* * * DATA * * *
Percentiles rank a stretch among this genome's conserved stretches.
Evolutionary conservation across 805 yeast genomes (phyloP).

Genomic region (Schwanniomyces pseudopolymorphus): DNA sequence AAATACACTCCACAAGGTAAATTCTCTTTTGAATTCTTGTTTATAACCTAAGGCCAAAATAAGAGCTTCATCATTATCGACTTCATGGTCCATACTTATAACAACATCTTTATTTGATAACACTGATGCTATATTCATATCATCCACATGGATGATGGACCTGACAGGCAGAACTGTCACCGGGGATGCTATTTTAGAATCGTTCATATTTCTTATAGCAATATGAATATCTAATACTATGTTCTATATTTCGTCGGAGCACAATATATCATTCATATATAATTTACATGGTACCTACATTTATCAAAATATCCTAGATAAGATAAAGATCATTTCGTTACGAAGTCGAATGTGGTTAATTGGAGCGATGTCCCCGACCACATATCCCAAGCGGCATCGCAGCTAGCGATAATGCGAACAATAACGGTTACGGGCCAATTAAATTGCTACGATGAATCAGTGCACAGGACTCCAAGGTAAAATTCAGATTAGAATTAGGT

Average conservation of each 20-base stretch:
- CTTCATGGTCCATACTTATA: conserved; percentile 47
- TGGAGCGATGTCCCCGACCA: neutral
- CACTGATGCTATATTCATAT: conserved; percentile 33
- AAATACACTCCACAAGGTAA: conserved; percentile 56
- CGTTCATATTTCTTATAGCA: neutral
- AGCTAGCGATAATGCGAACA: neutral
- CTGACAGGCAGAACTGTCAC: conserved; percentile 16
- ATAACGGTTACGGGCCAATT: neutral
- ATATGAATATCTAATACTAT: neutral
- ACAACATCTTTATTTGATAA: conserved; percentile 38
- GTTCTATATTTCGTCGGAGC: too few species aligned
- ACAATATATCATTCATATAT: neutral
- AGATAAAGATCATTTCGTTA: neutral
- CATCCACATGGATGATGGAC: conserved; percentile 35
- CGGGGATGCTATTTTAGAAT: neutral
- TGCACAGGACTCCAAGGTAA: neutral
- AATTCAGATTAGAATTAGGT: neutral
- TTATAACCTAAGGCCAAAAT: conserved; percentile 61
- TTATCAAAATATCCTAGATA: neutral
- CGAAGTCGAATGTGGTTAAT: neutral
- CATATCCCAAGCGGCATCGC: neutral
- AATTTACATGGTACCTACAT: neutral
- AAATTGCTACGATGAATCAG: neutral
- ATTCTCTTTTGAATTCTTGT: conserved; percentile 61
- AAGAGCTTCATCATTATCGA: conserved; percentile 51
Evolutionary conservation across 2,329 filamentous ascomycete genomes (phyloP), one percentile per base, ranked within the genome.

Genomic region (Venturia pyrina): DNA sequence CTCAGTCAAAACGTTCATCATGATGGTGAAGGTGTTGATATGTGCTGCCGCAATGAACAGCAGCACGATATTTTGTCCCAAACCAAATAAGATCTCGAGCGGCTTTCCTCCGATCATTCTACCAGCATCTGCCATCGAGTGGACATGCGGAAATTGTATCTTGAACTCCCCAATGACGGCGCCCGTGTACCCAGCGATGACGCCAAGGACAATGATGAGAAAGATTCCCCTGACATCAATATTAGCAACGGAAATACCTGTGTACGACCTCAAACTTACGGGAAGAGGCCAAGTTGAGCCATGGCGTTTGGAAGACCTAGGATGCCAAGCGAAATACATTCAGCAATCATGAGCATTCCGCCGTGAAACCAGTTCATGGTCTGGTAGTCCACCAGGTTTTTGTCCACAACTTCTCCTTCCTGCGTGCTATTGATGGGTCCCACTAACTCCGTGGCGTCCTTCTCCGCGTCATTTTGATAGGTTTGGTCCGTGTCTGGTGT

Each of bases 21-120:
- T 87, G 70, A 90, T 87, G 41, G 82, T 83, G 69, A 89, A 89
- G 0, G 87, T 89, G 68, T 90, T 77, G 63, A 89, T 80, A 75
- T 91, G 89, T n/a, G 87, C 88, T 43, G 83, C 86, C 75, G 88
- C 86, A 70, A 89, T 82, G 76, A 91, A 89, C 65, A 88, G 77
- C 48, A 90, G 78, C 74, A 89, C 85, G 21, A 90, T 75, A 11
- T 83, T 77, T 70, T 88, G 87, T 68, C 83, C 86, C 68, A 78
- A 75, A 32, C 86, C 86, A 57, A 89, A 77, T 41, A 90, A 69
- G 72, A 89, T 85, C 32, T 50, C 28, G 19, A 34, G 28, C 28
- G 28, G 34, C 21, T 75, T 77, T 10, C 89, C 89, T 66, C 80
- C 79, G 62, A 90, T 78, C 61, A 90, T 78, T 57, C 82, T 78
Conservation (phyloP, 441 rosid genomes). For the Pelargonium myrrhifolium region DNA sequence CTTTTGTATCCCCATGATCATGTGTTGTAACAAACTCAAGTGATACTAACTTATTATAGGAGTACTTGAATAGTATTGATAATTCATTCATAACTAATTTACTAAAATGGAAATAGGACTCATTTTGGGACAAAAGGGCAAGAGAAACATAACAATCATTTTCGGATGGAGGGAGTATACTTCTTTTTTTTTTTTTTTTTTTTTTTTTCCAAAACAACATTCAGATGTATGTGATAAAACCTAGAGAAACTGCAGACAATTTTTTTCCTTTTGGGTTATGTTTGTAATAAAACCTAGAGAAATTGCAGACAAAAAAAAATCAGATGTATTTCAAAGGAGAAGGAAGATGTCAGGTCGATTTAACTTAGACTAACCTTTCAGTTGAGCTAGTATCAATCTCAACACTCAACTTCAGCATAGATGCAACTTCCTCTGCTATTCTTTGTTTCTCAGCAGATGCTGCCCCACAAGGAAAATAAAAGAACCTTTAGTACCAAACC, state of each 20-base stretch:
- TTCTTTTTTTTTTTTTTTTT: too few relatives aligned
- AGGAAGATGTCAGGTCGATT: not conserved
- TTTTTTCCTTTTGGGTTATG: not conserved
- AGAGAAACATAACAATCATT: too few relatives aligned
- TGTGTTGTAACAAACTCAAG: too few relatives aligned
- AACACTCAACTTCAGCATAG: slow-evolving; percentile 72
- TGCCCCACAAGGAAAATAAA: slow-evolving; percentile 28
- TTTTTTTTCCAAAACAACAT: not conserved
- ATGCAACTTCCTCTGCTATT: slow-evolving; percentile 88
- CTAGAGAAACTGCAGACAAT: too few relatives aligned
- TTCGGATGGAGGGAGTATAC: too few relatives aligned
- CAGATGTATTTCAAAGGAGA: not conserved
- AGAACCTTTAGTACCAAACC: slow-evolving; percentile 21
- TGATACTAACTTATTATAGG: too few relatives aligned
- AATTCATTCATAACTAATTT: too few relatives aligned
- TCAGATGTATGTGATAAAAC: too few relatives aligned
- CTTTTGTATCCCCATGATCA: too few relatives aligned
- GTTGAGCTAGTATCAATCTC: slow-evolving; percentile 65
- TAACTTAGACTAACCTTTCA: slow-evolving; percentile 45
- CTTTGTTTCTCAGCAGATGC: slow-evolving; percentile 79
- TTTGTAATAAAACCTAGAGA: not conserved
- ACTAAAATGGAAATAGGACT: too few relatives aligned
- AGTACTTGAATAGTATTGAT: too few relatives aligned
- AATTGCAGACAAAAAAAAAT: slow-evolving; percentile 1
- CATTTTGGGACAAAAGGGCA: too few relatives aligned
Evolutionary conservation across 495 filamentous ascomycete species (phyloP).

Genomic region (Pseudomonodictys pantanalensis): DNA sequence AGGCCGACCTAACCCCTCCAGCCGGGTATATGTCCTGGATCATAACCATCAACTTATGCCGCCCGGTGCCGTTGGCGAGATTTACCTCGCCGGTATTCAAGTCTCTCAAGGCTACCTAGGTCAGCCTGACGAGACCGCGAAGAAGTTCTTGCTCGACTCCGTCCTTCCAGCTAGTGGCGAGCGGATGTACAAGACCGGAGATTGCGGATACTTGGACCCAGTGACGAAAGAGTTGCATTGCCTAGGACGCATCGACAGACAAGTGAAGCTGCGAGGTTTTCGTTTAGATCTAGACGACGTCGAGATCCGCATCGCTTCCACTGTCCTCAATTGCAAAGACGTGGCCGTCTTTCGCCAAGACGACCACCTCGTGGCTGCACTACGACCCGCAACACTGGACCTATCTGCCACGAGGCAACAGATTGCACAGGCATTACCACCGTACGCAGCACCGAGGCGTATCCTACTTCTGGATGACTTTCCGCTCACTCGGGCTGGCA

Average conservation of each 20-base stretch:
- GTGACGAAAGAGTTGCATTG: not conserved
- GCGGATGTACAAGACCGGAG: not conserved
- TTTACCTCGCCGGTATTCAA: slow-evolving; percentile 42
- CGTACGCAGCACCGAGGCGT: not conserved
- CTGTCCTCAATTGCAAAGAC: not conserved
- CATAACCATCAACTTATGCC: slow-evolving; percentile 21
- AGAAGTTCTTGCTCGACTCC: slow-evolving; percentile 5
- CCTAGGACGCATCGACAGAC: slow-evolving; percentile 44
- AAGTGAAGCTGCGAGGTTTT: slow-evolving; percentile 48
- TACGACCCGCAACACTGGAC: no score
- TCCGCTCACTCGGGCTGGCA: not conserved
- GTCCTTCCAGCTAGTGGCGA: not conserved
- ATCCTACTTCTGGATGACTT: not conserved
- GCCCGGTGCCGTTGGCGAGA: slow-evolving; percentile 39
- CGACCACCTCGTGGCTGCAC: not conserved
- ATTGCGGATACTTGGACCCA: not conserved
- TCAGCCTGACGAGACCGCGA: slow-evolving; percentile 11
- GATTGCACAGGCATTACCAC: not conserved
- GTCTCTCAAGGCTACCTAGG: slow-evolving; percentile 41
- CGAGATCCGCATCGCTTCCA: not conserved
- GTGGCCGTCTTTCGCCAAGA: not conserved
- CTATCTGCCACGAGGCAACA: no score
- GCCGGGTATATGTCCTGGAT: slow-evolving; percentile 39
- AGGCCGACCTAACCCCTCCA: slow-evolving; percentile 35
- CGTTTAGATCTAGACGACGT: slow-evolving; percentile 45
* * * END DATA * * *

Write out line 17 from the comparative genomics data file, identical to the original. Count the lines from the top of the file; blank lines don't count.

- AGATAAAGATCATTTCGTTA: neutral